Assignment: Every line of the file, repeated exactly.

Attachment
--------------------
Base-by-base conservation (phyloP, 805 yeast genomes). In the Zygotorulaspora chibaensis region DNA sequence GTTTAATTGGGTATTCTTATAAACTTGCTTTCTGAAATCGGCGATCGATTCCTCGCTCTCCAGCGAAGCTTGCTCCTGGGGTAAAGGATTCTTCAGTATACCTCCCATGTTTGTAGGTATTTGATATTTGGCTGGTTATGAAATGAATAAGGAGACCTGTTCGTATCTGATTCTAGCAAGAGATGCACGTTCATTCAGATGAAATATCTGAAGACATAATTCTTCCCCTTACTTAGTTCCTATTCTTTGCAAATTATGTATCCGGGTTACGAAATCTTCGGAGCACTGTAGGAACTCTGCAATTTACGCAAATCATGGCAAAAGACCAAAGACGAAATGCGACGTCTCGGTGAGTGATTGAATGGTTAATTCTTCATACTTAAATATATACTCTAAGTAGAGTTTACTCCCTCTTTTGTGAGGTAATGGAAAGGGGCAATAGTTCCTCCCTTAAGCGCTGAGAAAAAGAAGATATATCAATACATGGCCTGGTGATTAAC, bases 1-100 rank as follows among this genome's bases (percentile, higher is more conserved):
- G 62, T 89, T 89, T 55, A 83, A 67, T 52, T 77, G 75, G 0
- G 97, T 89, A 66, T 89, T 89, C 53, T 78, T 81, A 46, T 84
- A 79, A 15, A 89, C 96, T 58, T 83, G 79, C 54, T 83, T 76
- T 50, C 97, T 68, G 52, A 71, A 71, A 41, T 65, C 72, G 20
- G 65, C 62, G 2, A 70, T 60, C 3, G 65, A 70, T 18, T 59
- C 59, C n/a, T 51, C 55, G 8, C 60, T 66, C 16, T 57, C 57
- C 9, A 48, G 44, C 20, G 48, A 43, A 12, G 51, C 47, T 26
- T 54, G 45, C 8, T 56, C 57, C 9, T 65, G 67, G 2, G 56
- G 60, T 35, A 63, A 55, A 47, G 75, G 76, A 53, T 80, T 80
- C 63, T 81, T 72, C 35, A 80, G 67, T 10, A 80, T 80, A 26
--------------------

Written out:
Base-by-base conservation (phyloP, 805 yeast genomes). In the Zygotorulaspora chibaensis region DNA sequence GTTTAATTGGGTATTCTTATAAACTTGCTTTCTGAAATCGGCGATCGATTCCTCGCTCTCCAGCGAAGCTTGCTCCTGGGGTAAAGGATTCTTCAGTATACCTCCCATGTTTGTAGGTATTTGATATTTGGCTGGTTATGAAATGAATAAGGAGACCTGTTCGTATCTGATTCTAGCAAGAGATGCACGTTCATTCAGATGAAATATCTGAAGACATAATTCTTCCCCTTACTTAGTTCCTATTCTTTGCAAATTATGTATCCGGGTTACGAAATCTTCGGAGCACTGTAGGAACTCTGCAATTTACGCAAATCATGGCAAAAGACCAAAGACGAAATGCGACGTCTCGGTGAGTGATTGAATGGTTAATTCTTCATACTTAAATATATACTCTAAGTAGAGTTTACTCCCTCTTTTGTGAGGTAATGGAAAGGGGCAATAGTTCCTCCCTTAAGCGCTGAGAAAAAGAAGATATATCAATACATGGCCTGGTGATTAAC, bases 1-100 rank as follows among this genome's bases (percentile, higher is more conserved):
- G 62, T 89, T 89, T 55, A 83, A 67, T 52, T 77, G 75, G 0
- G 97, T 89, A 66, T 89, T 89, C 53, T 78, T 81, A 46, T 84
- A 79, A 15, A 89, C 96, T 58, T 83, G 79, C 54, T 83, T 76
- T 50, C 97, T 68, G 52, A 71, A 71, A 41, T 65, C 72, G 20
- G 65, C 62, G 2, A 70, T 60, C 3, G 65, A 70, T 18, T 59
- C 59, C n/a, T 51, C 55, G 8, C 60, T 66, C 16, T 57, C 57
- C 9, A 48, G 44, C 20, G 48, A 43, A 12, G 51, C 47, T 26
- T 54, G 45, C 8, T 56, C 57, C 9, T 65, G 67, G 2, G 56
- G 60, T 35, A 63, A 55, A 47, G 75, G 76, A 53, T 80, T 80
- C 63, T 81, T 72, C 35, A 80, G 67, T 10, A 80, T 80, A 26